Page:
Iceland is a European island Nordic country which is situated in the North Atlantic Ocean. In short, its islands are located between continental Europe and Greenland. Furthermore, a small area is home to around 350 thousand inhabitants. Iceland’s largest city is its capital, Reykjavik, which is home to around 2 thirds of the national population.

The country’s landscapes are capable of taking anyone’s breath away. However, one other thing about Iceland might make people think. According to a new theory that an international team of geophysicists and geologists has proposed, Iceland may actually be the remnant of a continent nearly the size of Texas. This continent would have sunk in the North Atlantic Ocean approximately 10 million years ago.

Theory

This theory goes against the long-held idea of ​​the formation of Iceland and the North Atlantic. However, researchers say this theory could explain both the geological features of the ocean floor and the crust beneath Iceland, which is much thicker than it should be.

Some experts not associated with the survey said they were skeptical of the evidence presented so far that Iceland would be a piece of a continent.

Even if geological studies support this theory, the entirely new idea of ​​a submerged continent could have implications for the ownership of any fuel found on the seabed. This is because, according to international law, they belong to the country that manages to show that its continental crust extends to a certain place.

“The region that has continental material underneath extends from Greenland to Scandinavia. Part of it in the west and east has now sunk below the water’s surface, but it’s still higher than it should be. If sea level dropped 600 meters to 2000 feet, we would see a lot more land above the ocean’s surface,” said Gillian Foulger, lead author of “Iceland,” a chapter in the new book In the Footsteps of Warren B. Hamilton: New Ideas in the Science of Science Earth.

Lost continent

Approximately 335 million to 175 million years ago, this region of the North Atlantic was a totally dry land part of the supercontinent of Pangea. And geologists think the Atlantic Ocean basin was formed a long time ago when Pangea began to break up. This happened 200 million years ago. And Iceland formed approximately 60 million years ago on top of a volcanic plume in the center of that ocean.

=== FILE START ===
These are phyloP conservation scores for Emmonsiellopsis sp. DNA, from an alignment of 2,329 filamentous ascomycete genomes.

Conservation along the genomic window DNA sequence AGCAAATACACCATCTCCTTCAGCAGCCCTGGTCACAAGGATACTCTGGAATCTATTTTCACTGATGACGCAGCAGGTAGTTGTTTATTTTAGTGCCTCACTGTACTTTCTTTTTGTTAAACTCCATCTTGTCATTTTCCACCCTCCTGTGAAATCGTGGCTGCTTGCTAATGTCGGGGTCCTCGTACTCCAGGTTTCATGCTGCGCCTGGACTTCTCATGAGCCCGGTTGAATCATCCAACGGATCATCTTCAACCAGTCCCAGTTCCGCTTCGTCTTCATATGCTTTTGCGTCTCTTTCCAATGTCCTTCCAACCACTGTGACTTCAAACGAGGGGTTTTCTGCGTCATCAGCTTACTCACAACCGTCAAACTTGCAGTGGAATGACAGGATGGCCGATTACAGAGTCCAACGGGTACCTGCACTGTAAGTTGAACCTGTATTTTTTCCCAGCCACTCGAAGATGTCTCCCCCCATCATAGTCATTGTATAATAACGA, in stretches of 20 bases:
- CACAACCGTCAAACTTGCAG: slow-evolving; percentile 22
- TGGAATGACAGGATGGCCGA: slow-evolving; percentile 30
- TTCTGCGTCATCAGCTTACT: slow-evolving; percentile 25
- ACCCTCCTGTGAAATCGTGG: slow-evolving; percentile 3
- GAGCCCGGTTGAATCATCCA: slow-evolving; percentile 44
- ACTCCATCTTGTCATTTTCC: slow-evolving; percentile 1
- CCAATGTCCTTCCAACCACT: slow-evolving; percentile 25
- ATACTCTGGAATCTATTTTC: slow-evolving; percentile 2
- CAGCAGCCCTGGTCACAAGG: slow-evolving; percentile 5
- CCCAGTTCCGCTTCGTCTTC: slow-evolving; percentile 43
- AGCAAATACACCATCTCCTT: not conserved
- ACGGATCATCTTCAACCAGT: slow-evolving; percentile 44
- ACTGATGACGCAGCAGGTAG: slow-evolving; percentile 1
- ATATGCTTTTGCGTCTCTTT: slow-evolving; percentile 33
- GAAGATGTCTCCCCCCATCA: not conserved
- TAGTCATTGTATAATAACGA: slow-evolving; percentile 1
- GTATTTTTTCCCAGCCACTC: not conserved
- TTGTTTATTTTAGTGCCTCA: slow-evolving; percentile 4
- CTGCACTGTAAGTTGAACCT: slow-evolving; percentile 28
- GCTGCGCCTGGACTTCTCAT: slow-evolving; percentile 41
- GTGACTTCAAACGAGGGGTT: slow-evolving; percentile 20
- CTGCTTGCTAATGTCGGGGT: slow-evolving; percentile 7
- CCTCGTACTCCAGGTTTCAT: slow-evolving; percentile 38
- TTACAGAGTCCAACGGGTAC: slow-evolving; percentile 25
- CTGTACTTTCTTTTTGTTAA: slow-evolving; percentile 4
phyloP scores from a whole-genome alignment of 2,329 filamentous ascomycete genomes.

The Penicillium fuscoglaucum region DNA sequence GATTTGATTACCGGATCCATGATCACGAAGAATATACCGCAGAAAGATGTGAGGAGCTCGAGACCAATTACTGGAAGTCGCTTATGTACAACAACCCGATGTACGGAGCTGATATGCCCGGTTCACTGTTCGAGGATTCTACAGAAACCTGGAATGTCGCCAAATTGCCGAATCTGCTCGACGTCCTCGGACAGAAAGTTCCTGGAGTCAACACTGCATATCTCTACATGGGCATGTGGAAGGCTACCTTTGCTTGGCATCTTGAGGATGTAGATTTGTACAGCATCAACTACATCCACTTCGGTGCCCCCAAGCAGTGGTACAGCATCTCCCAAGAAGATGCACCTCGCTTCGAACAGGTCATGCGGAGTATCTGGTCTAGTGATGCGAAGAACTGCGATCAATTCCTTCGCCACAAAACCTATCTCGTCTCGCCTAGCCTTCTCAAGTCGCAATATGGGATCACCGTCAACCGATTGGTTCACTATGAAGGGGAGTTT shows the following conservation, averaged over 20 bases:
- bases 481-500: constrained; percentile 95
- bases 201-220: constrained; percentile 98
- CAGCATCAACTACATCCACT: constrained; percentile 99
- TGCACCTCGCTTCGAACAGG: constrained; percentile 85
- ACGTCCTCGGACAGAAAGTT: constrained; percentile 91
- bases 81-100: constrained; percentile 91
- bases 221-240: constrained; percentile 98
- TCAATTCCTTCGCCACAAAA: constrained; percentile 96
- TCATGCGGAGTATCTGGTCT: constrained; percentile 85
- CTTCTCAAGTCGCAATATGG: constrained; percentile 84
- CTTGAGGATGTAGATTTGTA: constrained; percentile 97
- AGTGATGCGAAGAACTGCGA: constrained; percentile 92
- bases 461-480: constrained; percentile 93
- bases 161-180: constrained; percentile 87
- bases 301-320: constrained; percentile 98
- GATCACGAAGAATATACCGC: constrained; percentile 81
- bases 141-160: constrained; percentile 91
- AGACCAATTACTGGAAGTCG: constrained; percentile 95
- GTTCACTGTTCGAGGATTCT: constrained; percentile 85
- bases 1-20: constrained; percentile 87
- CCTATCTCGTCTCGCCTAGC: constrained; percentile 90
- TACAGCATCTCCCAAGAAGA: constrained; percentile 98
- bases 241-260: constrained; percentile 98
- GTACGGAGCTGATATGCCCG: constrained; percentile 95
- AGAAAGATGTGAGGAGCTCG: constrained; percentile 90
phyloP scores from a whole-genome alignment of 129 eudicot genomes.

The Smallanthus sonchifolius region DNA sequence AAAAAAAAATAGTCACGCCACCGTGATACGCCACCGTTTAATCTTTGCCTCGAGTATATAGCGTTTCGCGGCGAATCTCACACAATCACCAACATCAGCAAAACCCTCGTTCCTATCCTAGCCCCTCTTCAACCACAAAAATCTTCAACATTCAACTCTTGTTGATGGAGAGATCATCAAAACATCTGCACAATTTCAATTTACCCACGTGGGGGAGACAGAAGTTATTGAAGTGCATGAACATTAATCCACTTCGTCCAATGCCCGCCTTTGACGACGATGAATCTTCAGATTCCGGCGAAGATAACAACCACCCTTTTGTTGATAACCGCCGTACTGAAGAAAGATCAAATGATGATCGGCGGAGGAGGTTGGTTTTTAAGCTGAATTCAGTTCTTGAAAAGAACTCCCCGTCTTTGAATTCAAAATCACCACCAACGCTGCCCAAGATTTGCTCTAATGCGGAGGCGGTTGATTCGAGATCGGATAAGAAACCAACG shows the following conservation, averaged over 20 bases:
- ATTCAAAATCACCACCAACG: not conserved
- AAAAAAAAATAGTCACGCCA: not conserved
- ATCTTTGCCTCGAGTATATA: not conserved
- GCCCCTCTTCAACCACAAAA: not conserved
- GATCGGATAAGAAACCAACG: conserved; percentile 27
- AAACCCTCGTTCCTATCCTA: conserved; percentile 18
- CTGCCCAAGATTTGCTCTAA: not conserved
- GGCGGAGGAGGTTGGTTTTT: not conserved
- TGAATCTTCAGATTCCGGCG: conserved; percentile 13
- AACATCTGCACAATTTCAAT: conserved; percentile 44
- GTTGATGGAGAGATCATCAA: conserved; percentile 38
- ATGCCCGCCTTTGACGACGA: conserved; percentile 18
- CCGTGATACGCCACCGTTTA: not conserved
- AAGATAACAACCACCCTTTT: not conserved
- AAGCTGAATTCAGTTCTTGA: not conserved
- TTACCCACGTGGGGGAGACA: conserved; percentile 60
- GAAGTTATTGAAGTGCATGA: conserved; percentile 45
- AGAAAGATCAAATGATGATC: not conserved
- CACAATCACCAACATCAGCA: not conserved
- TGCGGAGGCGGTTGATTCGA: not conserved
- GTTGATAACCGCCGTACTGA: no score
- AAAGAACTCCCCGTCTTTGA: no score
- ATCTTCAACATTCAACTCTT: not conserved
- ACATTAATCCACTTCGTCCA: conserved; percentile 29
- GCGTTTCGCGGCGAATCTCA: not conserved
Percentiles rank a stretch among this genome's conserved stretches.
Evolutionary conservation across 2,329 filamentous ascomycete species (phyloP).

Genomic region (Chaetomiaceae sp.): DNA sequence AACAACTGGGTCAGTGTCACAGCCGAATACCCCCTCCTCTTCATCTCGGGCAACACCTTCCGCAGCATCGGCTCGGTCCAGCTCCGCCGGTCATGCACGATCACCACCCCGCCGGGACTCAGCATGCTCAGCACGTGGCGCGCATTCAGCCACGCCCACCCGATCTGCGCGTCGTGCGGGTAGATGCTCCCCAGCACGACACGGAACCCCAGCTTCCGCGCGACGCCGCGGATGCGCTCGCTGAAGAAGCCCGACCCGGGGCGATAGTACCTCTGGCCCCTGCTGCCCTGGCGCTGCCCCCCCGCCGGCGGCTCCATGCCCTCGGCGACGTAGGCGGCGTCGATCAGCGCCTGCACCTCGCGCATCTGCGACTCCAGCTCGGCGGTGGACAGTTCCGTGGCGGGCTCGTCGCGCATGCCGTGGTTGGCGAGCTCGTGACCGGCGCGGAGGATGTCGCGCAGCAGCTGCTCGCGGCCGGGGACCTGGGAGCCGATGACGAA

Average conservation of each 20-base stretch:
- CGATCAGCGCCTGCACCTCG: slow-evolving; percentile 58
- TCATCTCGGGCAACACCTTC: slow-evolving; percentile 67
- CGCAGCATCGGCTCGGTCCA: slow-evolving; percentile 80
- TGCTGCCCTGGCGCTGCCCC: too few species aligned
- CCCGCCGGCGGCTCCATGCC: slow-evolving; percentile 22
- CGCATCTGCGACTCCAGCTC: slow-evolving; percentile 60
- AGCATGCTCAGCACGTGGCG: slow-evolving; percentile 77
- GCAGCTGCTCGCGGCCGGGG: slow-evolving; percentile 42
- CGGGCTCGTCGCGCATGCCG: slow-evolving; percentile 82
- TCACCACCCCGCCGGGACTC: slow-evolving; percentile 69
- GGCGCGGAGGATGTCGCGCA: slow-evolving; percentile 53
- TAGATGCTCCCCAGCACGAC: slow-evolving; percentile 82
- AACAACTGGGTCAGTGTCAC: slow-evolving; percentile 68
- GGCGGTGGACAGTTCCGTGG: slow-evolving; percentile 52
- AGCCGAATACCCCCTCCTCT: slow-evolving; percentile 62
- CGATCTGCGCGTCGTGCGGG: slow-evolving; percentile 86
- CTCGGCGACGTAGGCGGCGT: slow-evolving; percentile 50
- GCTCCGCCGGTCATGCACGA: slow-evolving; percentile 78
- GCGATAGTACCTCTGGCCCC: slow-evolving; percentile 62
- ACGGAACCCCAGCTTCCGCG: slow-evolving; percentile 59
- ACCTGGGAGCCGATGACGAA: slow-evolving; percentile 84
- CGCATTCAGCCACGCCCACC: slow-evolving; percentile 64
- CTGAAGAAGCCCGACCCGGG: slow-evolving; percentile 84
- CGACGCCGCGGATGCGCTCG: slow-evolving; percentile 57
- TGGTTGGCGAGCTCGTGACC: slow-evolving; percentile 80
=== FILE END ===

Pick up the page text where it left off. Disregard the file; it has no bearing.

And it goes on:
However, for Foulger and his team the theory is different. They believe that oceans began to form south and north, rather than west and east, of Iceland. Instead, the western and eastern regions were connected to what is now known as Greenland and Scandinavia.

“People have this highly simplistic idea that a tectonic plate is like a dinner plate: it just splits in two and separates. But it’s more like a pizza or a piece of art made of different materials – a bit of fabric here and some ceramic there, so that different parts have different strengths”, pointed out Foulger.

Formation

According to this new theory, Pangea did not divide neatly. So the lost continent of Iceland remained an unbroken strip of dry land at least 300 kilometers across. And it stayed above the sea until approximately 10 million years ago.

Then eventually Iceland’s eastern and western ends also sank. Only Iceland is above sea level.

This theory would explain why the rocks in the Earth’s crust beneath present-day Iceland are about 40 kilometers thick instead of eight.

“When we considered the possibility that this thick crust is continental, our data suddenly made sense. This immediately led us to realize that the mainland was much larger than Iceland itself. There is a continent hidden right under the sea”, concluded Foulger.